April 19, 2024

Genome Spotlight: Desert Locust (Schistocerca gregaria)

For years, scientists have attempted to series the desert locusts almost 9-billion-base genome in hopes of understanding “what makes a grasshopper a locust,” as University of Leicester animal biologist Swidbert Ott put it in 2020 when his group first reported a draft genome for the species. Their 51.5 Mb genome is nearly devoid of transposable aspects, with recurring series accounting for simply 7.2 percent of the genome, and includes a simple 9,707 protein-coding genes– the fewest of any arthropod sequenced therefore far. By combining long- and short-read sequencing methods with chromosome capture, they were able to generate near-chromosomal assemblies that are 17 times more adjoining than the formerly published Amur tiger genome and 1.7 times more adjoining than the referral genome for domesticated felines.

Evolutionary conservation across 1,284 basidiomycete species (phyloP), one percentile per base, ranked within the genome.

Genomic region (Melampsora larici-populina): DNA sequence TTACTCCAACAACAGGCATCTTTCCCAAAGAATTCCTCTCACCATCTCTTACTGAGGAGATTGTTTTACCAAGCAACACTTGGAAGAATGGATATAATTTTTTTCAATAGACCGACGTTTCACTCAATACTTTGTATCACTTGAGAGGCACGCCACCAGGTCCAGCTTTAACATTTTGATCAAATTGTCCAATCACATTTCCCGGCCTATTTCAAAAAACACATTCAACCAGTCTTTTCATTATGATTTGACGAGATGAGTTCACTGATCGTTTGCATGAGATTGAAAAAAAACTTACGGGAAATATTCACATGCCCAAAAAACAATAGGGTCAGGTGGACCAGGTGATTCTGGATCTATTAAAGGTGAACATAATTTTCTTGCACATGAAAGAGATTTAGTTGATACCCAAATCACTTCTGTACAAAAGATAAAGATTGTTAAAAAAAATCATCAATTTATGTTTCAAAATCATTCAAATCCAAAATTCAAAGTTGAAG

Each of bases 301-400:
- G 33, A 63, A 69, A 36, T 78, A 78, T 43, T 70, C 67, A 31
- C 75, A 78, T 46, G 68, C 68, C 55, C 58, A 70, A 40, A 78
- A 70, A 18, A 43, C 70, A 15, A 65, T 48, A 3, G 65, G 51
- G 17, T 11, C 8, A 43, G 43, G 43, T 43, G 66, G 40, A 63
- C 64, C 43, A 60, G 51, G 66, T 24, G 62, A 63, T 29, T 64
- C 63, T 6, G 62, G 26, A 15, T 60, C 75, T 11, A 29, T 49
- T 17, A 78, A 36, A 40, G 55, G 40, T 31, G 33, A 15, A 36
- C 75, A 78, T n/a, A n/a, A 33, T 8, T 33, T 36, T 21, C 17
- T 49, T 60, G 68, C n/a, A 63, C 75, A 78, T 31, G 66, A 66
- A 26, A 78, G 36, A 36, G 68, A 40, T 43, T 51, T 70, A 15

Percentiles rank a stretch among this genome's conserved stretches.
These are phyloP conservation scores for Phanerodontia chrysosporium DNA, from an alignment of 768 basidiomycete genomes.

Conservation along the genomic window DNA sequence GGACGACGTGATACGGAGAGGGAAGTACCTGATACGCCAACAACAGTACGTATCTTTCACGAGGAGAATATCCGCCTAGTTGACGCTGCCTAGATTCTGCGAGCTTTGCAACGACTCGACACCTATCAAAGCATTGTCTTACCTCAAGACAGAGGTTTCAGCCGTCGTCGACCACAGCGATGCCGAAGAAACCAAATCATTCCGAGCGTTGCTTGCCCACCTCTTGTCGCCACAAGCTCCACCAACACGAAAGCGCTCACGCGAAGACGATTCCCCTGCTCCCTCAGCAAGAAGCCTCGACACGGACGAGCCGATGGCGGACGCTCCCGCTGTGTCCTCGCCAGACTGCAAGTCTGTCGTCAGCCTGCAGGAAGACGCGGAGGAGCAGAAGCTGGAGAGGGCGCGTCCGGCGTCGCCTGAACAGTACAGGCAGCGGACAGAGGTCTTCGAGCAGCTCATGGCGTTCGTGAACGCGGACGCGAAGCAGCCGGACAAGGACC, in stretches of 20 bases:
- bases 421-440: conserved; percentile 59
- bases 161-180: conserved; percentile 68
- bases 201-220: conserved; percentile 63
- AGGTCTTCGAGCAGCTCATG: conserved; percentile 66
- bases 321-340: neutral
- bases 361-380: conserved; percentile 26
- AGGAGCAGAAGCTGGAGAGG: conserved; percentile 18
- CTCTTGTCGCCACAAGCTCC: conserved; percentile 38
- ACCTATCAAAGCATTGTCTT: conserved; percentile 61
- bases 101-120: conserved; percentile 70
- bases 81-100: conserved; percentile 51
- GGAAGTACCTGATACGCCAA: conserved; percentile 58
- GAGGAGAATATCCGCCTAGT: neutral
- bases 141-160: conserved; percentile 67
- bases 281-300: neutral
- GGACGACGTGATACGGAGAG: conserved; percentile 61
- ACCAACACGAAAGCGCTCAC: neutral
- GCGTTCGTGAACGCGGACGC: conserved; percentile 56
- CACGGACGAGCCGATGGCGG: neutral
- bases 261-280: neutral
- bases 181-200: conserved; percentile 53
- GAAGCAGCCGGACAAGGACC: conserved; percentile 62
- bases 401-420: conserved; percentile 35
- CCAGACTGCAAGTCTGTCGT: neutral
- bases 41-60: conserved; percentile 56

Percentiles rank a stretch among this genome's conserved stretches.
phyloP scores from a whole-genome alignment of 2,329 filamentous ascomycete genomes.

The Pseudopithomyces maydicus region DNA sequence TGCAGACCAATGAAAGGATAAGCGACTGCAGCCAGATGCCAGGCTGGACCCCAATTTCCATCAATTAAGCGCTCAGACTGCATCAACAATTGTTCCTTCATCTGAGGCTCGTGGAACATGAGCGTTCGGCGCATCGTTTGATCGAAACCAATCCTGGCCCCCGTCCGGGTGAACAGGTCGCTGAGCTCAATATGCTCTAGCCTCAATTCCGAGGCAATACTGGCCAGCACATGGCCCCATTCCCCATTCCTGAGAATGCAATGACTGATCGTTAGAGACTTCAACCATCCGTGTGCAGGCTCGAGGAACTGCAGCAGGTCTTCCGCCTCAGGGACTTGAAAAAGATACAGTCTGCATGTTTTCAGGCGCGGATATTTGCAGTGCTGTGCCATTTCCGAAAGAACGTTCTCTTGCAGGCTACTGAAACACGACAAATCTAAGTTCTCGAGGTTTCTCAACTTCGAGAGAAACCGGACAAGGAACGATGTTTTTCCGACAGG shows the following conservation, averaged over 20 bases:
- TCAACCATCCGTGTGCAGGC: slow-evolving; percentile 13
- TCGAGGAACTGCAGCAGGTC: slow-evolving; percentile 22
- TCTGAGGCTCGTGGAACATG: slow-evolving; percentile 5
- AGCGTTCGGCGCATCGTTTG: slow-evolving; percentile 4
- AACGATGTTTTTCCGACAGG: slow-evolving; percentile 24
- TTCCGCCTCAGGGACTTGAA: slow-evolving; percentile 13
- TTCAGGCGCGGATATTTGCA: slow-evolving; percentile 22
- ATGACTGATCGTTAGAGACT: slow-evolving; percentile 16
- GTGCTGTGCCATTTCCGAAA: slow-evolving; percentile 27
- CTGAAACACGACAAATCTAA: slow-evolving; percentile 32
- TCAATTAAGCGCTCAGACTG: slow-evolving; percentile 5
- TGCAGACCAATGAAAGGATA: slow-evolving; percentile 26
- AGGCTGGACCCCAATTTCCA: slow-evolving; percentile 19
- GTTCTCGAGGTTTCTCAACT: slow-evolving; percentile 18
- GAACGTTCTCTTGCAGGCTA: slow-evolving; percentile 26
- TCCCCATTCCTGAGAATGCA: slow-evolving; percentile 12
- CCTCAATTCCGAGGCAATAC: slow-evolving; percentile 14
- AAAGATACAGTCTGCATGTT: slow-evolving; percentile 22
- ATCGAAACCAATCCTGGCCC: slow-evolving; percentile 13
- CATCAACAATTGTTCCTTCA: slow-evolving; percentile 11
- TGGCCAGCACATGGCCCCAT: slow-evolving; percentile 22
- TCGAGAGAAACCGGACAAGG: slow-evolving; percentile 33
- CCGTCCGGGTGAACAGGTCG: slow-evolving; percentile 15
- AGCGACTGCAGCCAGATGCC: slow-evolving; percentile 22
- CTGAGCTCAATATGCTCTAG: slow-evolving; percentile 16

For years, scientists have attempted to series the desert locusts nearly 9-billion-base genome in hopes of understanding “what makes a grasshopper a locust,” as University of Leicester animal biologist Swidbert Ott put it in 2020 when his group first reported a draft genome for the species. For the locust, these techniques generated an 8.8 Gb genome– one of the largest insect genomes put together to date– which appears to be divided into simply 12 chromosomes. Their 51.5 Mb genome is almost devoid of transposable aspects, with repeated series accounting for simply 7.2 percent of the genome, and contains a mere 9,707 protein-coding genes– the fewest of any arthropod sequenced hence far. By integrating long- and short-read sequencing methods with chromosome capture, they were able to create near-chromosomal assemblies that are 17 times more contiguous than the formerly released Amur tiger genome and 1.7 times more adjoining than the recommendation genome for domesticated felines.